Looking at the fluid in the joints can help confirm a diagnosis of PsA. Your rheumatologist will remove a bit of the affected joint’s fluid, which will be analyzed for clues to the cause of your joint pain.
Some treatment options for PsA and OA overlap, whereas others are specific to one of the two conditions.
Over-the-counter nonsteroidal anti-inflammatory drugs (NSAIDs), such as aspirin and ibuprofen, can help manage mild to moderate symptoms of both PsA and OA. These drugs help reduce pain, inflammation, and swelling.
Corticosteroids injected into the affected joint can provide quick relief for PsA and OA symptoms. However, because of the side effects associated with steroid injections and other steroid use (oral steroids, in particular), these medications are not a good long-term option for treating joint pain.
Disease-modifying antirheumatic drugs (DMARDs) have been proved in clinical studies to stop or slow disease progression in people with inflammatory arthritis. Methotrexate (sold as Otrexup, Rasuvo, and Trexall) is one of the most commonly prescribed medications in this category. Biologic DMARDs, such as etanercept (Enbrel), infliximab (Remicade), and adalimumab (Humira), are approved by the U.S. Food and Drug Administration (FDA) for PsA. Some of these drugs may be taken along with methotrexate.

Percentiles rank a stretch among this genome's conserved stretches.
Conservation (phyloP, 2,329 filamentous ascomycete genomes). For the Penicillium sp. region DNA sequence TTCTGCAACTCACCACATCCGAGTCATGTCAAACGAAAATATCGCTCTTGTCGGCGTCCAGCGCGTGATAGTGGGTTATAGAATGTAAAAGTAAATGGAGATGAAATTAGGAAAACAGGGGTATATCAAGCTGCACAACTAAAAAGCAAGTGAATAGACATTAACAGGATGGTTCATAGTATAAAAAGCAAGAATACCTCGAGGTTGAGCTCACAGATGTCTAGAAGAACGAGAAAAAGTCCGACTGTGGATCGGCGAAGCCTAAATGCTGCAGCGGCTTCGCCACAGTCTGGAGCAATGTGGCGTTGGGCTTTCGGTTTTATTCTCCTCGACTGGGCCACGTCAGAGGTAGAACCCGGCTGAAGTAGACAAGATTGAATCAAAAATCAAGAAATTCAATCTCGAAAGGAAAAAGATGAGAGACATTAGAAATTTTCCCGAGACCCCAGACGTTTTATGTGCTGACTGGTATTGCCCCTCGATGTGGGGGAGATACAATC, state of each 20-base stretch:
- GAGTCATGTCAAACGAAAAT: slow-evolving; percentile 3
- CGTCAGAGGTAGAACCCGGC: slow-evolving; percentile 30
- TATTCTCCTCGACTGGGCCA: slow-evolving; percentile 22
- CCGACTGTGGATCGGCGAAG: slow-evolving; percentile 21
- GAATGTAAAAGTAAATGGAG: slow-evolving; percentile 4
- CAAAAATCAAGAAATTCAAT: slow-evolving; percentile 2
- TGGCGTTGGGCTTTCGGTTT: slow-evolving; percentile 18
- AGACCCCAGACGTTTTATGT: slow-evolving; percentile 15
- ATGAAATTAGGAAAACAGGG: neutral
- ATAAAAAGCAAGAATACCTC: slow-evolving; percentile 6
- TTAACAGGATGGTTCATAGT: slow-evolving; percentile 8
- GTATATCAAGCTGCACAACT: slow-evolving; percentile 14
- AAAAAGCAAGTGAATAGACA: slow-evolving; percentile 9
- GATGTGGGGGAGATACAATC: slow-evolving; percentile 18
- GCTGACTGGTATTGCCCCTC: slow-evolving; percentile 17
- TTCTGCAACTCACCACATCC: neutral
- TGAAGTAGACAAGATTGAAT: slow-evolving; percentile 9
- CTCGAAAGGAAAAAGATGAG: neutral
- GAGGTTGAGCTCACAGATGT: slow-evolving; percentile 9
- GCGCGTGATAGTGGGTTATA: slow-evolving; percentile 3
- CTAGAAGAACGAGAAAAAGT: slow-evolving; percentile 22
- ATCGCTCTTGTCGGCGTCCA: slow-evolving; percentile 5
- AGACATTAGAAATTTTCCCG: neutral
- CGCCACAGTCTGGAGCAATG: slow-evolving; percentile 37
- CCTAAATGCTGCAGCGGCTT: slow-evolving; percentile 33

Biologic DMARDs may be given for severe cases of PsA or when other drugs haven’t worked. Drugs in this class are not usually used to treat OA. Similarly, immunomodulators like abatacept (Orencia) and tofacitinib (Xeljanz), which target specific immune responses that cause joint inflammation, can be effective for PsA but not OA.
People diagnosed with PsA and OA often benefit from both physical and occupational therapy. Physical therapists can help develop exercise plans that won’t make your arthritis symptoms feel worse. Certain exercises may also help boost flexibility and ease stiffness and joint pain.
Occupational therapists can help you make lifestyle changes so you can go through your daily activities without further damaging joints or experiencing pain.
You can have PsA and OA at the same time and in the same joints. One member experienced both conditions at once, sharing that they “also have osteoarthritis and fibromyalgia” alongside PsA.
If you think you are dealing with PsA, OA, or both, it’s important to see a health care provider soon. They can help you through the diagnostic process and then work with you to find a treatment plan that will be effective and work for your body.
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Do you live with PsA and wonder if you have OA, too? Maybe you have been diagnosed with both conditions, and you’re learning how to live with them. Share your thoughts or questions in the comments below or by posting on your Activities page.